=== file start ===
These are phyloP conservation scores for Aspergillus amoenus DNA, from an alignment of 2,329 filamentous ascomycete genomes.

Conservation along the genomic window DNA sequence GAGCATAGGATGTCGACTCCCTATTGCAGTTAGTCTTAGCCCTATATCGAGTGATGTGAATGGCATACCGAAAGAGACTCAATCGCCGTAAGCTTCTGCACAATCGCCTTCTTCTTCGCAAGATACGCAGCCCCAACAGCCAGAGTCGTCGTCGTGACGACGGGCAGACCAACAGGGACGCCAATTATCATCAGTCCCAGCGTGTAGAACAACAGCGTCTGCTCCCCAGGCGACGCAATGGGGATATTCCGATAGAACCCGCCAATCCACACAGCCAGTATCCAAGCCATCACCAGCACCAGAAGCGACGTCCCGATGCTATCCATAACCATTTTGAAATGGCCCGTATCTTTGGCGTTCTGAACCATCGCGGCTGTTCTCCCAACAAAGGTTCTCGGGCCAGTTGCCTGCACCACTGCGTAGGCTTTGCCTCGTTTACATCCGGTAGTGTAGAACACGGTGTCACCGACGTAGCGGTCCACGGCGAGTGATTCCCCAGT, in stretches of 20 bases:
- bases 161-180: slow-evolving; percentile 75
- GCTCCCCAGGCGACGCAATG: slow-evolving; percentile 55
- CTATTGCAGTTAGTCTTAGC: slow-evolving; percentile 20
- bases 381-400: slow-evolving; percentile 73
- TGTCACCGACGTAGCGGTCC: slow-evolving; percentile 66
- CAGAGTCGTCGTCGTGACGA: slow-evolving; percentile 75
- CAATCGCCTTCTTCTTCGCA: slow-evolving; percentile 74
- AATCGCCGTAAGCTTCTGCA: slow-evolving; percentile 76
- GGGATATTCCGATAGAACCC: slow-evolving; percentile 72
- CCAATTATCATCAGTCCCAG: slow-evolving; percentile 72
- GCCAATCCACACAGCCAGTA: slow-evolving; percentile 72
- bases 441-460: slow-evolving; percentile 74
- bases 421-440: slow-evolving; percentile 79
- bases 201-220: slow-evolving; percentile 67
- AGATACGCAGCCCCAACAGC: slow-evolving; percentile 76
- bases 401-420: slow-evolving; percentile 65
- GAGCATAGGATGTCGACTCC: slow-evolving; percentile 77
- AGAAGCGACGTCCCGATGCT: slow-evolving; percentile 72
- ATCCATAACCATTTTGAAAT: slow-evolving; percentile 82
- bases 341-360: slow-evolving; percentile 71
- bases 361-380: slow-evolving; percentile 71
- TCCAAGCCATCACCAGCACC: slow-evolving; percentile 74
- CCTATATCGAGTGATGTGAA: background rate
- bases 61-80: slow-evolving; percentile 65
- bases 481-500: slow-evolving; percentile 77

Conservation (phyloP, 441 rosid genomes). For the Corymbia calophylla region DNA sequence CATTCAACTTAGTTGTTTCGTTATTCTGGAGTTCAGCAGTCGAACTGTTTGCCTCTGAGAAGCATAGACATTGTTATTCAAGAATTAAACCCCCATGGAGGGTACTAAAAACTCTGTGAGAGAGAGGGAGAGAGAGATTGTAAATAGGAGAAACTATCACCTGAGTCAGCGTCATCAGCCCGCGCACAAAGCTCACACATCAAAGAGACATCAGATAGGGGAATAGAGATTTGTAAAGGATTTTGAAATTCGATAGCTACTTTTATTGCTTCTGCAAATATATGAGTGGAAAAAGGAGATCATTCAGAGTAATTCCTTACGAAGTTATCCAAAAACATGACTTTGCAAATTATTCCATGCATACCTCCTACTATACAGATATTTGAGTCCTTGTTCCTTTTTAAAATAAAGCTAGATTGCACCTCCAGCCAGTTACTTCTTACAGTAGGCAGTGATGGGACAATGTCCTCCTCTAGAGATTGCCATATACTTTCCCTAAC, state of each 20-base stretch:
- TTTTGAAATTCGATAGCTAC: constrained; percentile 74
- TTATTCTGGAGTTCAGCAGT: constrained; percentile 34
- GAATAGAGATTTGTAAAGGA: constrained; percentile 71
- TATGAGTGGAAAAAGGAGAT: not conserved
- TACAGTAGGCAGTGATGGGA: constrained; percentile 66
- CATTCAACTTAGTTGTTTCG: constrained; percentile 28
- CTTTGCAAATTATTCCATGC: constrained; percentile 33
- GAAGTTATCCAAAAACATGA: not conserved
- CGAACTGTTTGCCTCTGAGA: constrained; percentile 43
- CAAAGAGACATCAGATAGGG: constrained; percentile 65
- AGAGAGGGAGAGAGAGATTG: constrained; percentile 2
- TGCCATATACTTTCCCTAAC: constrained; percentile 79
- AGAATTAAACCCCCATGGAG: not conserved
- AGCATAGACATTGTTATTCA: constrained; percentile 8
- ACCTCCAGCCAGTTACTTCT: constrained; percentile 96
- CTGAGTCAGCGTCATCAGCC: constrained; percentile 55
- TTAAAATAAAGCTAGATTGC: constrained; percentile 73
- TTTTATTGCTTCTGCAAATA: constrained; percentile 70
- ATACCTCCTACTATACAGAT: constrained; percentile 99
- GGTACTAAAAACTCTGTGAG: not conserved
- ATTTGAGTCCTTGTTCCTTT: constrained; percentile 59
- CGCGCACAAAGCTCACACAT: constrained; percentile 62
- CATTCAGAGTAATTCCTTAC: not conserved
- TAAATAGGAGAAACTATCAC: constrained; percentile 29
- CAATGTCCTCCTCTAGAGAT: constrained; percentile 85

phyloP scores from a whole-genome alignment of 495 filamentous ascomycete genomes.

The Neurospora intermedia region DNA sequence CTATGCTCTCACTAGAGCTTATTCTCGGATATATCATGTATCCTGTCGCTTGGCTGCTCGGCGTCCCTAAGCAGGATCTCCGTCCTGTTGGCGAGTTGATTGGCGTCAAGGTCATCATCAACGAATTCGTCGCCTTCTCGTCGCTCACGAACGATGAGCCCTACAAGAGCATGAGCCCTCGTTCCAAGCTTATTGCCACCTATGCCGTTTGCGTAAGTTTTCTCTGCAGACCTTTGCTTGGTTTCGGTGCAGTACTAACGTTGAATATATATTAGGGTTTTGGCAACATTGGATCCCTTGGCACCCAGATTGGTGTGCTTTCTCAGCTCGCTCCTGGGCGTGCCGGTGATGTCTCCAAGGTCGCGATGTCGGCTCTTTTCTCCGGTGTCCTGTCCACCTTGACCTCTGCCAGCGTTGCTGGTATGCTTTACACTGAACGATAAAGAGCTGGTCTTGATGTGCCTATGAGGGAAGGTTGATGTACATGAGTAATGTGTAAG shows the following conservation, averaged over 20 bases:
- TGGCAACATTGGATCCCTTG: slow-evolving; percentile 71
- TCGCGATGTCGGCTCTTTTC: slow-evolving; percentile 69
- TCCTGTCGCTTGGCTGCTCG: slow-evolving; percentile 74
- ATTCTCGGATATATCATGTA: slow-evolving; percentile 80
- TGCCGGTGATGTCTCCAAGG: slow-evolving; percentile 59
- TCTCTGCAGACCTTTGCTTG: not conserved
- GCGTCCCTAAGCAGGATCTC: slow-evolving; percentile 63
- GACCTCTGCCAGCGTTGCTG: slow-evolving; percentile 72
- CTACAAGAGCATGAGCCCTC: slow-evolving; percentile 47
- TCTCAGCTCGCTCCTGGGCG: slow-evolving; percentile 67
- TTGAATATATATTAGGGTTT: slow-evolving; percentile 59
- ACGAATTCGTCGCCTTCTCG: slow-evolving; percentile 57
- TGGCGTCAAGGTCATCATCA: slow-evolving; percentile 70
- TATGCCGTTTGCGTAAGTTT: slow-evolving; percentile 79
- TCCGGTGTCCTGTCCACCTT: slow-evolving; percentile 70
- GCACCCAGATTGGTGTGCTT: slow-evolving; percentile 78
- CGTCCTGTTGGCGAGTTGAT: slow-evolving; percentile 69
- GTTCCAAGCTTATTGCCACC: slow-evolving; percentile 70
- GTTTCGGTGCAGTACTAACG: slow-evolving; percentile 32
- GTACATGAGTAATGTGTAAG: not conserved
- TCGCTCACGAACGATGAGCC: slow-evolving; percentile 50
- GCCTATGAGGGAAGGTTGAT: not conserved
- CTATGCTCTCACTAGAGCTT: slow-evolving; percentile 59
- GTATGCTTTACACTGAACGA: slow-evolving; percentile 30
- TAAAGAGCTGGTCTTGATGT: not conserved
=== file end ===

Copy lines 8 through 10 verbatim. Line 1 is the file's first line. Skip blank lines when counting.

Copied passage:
- CAGAGTCGTCGTCGTGACGA: slow-evolving; percentile 75
- CAATCGCCTTCTTCTTCGCA: slow-evolving; percentile 74
- AATCGCCGTAAGCTTCTGCA: slow-evolving; percentile 76